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[25] to retire in confusion. As they fell back, however, cheers told us of other and fresh troops advancing.

The Federal reports of this battle are very curious reading to us, especially of this attack. General Schurz claims that Colonel Schimmelfenning not only got possession of the embankment on his right (our extreme left), but that he advanced beyond it. He admits that he fell back under heavy pressure, but he insists that he held the embankment.1 Krzyzanowski's skirmishers had two mountain howitzers, from the effect of the fire of which, we are told, it was said the Confederates recoiled for a time, then he, too, advanced and gained the embankment which Schurz claims that he continued to hold until about 2 o'clock in the afternoon.2 Now, the earth from the excavation, over which all this fighting took place, made an embankment on each side, and if the Federals mean that they held their side and we held our side, I have no question to make with them. But they were the assailants. Their purpose was to dislodge us from our side before Longstreet came up, and if they did not do this, I do not see the cause of the exultation. We had no objection to their remaining there until Longstreet was ready to make his attack. But if they mean to say that they ever got possession of the embankment on our side before Grover's attack in the afternoon, they say what you and I, my comrades, know is not so. I here say before you all, who were participants and witnesses, that Gregg's brigade never yielded a foot of ground until Kearney's attack late in the afternoon. Not even Grover's brilliant assault moved our brigade an inch.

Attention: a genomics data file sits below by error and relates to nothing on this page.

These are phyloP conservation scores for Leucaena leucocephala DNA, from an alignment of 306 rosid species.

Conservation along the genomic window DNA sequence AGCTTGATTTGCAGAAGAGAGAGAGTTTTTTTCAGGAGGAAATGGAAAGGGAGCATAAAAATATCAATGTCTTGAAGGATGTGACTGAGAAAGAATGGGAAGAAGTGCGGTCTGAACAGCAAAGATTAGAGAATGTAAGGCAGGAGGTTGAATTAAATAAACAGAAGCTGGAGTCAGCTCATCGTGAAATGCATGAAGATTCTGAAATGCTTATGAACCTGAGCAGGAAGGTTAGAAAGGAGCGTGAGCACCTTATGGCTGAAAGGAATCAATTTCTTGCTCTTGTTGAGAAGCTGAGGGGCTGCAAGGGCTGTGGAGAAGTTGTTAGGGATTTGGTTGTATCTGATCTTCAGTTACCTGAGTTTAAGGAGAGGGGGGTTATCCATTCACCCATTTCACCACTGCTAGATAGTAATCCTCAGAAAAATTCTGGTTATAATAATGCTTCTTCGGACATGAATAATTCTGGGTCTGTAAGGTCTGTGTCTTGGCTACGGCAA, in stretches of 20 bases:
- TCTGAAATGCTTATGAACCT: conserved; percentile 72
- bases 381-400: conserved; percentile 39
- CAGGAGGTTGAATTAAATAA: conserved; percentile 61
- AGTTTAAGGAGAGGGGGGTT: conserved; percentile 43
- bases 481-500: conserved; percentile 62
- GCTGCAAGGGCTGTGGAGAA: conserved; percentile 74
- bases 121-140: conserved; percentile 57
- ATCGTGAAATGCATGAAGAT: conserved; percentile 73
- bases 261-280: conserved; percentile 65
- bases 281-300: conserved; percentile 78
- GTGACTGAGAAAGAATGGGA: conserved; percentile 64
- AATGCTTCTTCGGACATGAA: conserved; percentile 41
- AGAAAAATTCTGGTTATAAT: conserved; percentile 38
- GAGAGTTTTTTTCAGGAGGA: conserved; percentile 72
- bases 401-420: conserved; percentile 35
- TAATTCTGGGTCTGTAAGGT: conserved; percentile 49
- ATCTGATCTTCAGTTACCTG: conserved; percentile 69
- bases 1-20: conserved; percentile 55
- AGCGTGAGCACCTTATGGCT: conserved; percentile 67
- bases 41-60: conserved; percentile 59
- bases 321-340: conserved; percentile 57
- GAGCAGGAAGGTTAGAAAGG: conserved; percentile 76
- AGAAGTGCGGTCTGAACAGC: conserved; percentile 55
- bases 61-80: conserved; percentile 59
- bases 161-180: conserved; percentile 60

But, as I was saying, as Schurz's troops fell back from their attack, cheers in the distance told us of fresh troops advancing.

General Gordon tells us:3

‘It was now two o'clock. The fight again broke out in the centre; but the struggle there was carried on by the division of Heintzelman's corps, commanded by General Hooker, and by a brigade from Reno's division. The contest was maintained by a Federal line, of which Robinson was in command on the right, Hooker in the centre, and Milroy rampant generally on the left.’

These were the troops whose cheers we heard when Schurz's division fell back, and the right of this assault on our centre lapped over until it struck our brigade, which was on the left. The attack was

1 Rebellion Records, volume XII, part 2, p. 298.

2 Army of Virginia, Gordon, p. 259.

3 Ibid, p. 262.

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